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Anne Raudaskoski on Ethica and the holistic approach

Anne Raudaskoski, Textile hackhaton, photo credit: Sara Malve-Ahlroth.


Anne Raudaskoski is a Finnish enterpreneur who wishes to create new connection to nature. Her approach can change the game of sustainability. With a background in dance, she has faith on the power of the arts: 

“Arts provide a holistic approach to existence, and this is what we need to change the current linear system. Human beings are part of the nature; nature isn’t something that is “out there” to be exploited, but rather, we need to re-establish our connection with the nature to realise that we can create sustainable growth and well-being with far better rules than what we presently have”. (Anne Raudaskoski)

Firstindigo&Lifestyle: When and how did you start Ethica consulting company?

Anne Raudaskoski: I started Ethica in 2013 with my business partner Paula Fontell. We actually didn’t know each other at the time, but we both had been talking to our mutual friend of having a dream to set up a company focused on sustainability and the circular economy. This friend of ours suggested we should meet and share our ideas. We had our first meeting over lunch and we realised we shared the same vision. Three months later Ethica was formally established.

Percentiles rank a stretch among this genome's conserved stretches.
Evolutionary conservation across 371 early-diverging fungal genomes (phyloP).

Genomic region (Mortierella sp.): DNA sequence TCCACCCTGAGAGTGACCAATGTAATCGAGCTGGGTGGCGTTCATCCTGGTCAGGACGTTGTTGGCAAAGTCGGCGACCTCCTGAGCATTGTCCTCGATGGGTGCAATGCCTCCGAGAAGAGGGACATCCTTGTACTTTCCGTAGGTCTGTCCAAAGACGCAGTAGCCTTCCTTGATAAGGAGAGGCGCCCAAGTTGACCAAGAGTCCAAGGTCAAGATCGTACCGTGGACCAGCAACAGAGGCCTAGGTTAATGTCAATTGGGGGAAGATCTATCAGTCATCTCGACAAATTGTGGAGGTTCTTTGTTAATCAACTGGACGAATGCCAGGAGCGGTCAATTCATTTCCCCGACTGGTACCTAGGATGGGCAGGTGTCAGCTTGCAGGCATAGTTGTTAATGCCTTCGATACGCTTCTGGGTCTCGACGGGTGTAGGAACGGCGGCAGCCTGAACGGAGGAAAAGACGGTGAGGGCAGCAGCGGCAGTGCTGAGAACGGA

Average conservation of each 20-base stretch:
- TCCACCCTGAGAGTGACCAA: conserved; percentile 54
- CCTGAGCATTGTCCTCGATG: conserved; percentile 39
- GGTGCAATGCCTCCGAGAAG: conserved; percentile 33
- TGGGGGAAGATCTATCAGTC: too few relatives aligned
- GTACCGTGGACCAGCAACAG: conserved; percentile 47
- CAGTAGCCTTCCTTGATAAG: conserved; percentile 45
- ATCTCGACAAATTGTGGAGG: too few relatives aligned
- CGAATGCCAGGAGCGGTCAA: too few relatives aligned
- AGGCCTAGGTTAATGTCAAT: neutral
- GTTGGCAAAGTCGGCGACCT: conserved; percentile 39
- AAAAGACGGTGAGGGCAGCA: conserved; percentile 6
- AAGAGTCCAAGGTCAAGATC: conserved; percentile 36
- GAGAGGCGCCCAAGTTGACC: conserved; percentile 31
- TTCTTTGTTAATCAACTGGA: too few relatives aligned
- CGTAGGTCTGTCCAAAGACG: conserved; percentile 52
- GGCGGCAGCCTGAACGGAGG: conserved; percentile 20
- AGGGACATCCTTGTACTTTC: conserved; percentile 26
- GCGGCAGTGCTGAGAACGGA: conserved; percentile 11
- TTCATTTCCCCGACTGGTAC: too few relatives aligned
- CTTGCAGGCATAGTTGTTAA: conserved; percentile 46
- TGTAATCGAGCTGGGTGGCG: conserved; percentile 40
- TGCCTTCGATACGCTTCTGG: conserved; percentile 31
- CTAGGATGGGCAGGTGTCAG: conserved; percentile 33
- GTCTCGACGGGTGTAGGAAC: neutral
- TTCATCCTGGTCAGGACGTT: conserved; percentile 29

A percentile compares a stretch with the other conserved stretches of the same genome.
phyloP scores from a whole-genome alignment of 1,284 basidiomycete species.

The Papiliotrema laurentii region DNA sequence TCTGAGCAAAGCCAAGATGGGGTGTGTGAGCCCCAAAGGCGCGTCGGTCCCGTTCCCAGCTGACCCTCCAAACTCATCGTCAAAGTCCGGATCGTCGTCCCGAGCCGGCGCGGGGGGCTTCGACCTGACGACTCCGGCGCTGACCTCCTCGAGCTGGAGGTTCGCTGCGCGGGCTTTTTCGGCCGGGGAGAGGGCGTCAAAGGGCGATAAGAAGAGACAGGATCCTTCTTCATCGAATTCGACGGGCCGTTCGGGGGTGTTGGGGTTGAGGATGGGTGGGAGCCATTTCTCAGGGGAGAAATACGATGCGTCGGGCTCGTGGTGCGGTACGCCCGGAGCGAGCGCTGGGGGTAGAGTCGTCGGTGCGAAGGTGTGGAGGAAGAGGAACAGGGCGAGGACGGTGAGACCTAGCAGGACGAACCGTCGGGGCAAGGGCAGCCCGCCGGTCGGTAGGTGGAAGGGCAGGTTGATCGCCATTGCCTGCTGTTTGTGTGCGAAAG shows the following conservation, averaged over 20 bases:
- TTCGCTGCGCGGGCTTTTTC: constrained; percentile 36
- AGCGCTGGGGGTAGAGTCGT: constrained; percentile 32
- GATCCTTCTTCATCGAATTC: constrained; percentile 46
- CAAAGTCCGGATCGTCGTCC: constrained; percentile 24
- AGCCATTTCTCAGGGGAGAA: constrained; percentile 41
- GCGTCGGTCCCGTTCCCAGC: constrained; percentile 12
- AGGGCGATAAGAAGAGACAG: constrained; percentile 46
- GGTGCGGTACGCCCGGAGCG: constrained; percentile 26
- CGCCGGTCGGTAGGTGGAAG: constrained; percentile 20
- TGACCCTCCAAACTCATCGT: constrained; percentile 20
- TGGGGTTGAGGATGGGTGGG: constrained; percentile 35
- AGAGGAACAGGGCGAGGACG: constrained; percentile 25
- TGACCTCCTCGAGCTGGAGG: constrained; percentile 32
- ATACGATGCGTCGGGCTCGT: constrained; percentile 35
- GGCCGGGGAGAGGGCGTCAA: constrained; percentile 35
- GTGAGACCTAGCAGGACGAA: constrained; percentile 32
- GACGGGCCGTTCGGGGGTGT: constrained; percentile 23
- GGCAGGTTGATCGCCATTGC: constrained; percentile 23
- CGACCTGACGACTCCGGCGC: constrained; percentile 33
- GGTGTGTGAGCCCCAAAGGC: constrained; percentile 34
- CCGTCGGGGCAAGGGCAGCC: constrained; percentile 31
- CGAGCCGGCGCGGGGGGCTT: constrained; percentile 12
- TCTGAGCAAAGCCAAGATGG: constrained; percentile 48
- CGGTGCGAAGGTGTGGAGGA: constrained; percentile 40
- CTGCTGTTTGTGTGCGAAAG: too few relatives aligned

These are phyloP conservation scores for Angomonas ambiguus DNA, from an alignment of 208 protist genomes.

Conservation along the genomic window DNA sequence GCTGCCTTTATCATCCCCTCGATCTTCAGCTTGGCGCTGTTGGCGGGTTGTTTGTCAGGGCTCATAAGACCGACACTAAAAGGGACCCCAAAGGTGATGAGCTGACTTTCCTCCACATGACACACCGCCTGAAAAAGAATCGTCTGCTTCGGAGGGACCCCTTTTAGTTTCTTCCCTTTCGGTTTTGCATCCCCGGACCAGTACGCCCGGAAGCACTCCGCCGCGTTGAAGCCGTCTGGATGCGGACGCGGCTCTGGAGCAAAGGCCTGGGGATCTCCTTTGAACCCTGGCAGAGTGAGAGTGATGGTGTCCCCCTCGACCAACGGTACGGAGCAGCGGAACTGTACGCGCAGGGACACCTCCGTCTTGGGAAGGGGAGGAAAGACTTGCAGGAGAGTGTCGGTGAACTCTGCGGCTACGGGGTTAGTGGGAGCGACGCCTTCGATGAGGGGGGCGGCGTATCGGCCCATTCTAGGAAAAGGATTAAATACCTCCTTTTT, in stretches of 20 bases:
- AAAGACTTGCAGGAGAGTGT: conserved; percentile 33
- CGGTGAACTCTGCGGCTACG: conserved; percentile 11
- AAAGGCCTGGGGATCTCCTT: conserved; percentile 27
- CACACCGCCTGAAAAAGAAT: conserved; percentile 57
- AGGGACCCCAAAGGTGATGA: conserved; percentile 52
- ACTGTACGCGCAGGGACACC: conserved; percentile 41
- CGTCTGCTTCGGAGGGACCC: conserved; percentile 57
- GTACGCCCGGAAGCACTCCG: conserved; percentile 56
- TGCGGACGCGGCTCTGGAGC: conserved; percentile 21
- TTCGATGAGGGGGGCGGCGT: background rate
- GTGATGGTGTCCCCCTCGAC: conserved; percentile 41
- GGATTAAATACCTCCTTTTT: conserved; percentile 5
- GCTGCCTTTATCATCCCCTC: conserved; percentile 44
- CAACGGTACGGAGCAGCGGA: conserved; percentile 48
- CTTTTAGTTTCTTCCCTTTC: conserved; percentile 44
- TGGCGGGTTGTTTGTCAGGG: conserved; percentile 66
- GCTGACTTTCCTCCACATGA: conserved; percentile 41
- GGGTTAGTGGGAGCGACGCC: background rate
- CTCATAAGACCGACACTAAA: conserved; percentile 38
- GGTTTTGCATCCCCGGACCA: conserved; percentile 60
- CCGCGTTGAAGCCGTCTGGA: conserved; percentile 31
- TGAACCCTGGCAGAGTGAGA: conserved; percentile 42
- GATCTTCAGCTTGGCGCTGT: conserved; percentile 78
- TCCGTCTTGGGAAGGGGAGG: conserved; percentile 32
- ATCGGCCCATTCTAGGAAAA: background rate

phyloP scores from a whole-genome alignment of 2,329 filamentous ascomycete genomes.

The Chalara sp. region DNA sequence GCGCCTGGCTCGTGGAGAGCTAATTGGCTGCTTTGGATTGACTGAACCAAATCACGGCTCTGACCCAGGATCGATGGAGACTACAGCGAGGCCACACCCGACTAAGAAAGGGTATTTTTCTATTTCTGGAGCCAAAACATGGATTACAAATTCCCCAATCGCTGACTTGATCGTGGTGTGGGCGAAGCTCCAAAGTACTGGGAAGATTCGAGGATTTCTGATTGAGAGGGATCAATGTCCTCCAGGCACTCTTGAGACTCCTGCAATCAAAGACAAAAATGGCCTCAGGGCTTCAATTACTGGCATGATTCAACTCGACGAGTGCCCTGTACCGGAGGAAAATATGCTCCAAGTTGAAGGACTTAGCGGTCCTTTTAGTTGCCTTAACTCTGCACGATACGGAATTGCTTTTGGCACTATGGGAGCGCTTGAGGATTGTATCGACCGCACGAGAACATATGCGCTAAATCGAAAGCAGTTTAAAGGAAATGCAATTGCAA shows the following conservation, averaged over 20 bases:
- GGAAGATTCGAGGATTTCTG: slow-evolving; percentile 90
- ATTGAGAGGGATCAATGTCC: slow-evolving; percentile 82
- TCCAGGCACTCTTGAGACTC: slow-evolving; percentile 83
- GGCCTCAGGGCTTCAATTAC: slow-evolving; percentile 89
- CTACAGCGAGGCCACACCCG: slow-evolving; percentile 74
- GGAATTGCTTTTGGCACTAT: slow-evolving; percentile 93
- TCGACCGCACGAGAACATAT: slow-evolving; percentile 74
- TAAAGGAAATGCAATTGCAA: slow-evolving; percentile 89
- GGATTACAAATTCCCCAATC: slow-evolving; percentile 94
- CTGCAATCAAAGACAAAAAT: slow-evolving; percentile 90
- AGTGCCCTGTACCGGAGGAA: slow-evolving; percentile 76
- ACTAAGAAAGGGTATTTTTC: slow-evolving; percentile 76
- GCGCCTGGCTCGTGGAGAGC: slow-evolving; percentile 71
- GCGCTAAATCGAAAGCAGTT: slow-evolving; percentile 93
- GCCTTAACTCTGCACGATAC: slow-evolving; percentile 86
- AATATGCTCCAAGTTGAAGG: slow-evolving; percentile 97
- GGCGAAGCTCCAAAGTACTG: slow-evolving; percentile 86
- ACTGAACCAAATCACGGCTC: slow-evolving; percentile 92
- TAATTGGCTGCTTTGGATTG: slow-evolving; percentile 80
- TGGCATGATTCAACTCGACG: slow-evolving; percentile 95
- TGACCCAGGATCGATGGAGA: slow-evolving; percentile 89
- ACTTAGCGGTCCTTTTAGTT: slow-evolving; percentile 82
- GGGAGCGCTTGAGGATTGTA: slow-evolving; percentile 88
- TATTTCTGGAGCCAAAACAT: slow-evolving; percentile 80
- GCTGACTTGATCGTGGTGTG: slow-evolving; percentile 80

Firstindigo&Lifestyle: How did you get interested in the circular economy?

AR: My approach to CSR (corporate social responsibility) and sustainability has always been very business oriented. It means that there has to be a solid business case for sustainability and it should be embedded in strategy and R&D in such a way that sustainability works as a spring-board for the strategy instead of being an add-on or philanthropy. I wrote about the circular economy (CE) in early 2012 on my blog site after reading some articles on the Ellen McArthur Foundation (the global driver for the CE) site. I felt that some of the questions and pain points that CSR could not resolve – especially the intersection around environmental, strategic and economic issues – were inherently part of the circular economy. So when we started Ethica, it was very clear to us that the circular economy would be part of our service portfolio.

Firstindigo&Lifestyle: Is it possible to define, what circular economy actually changes?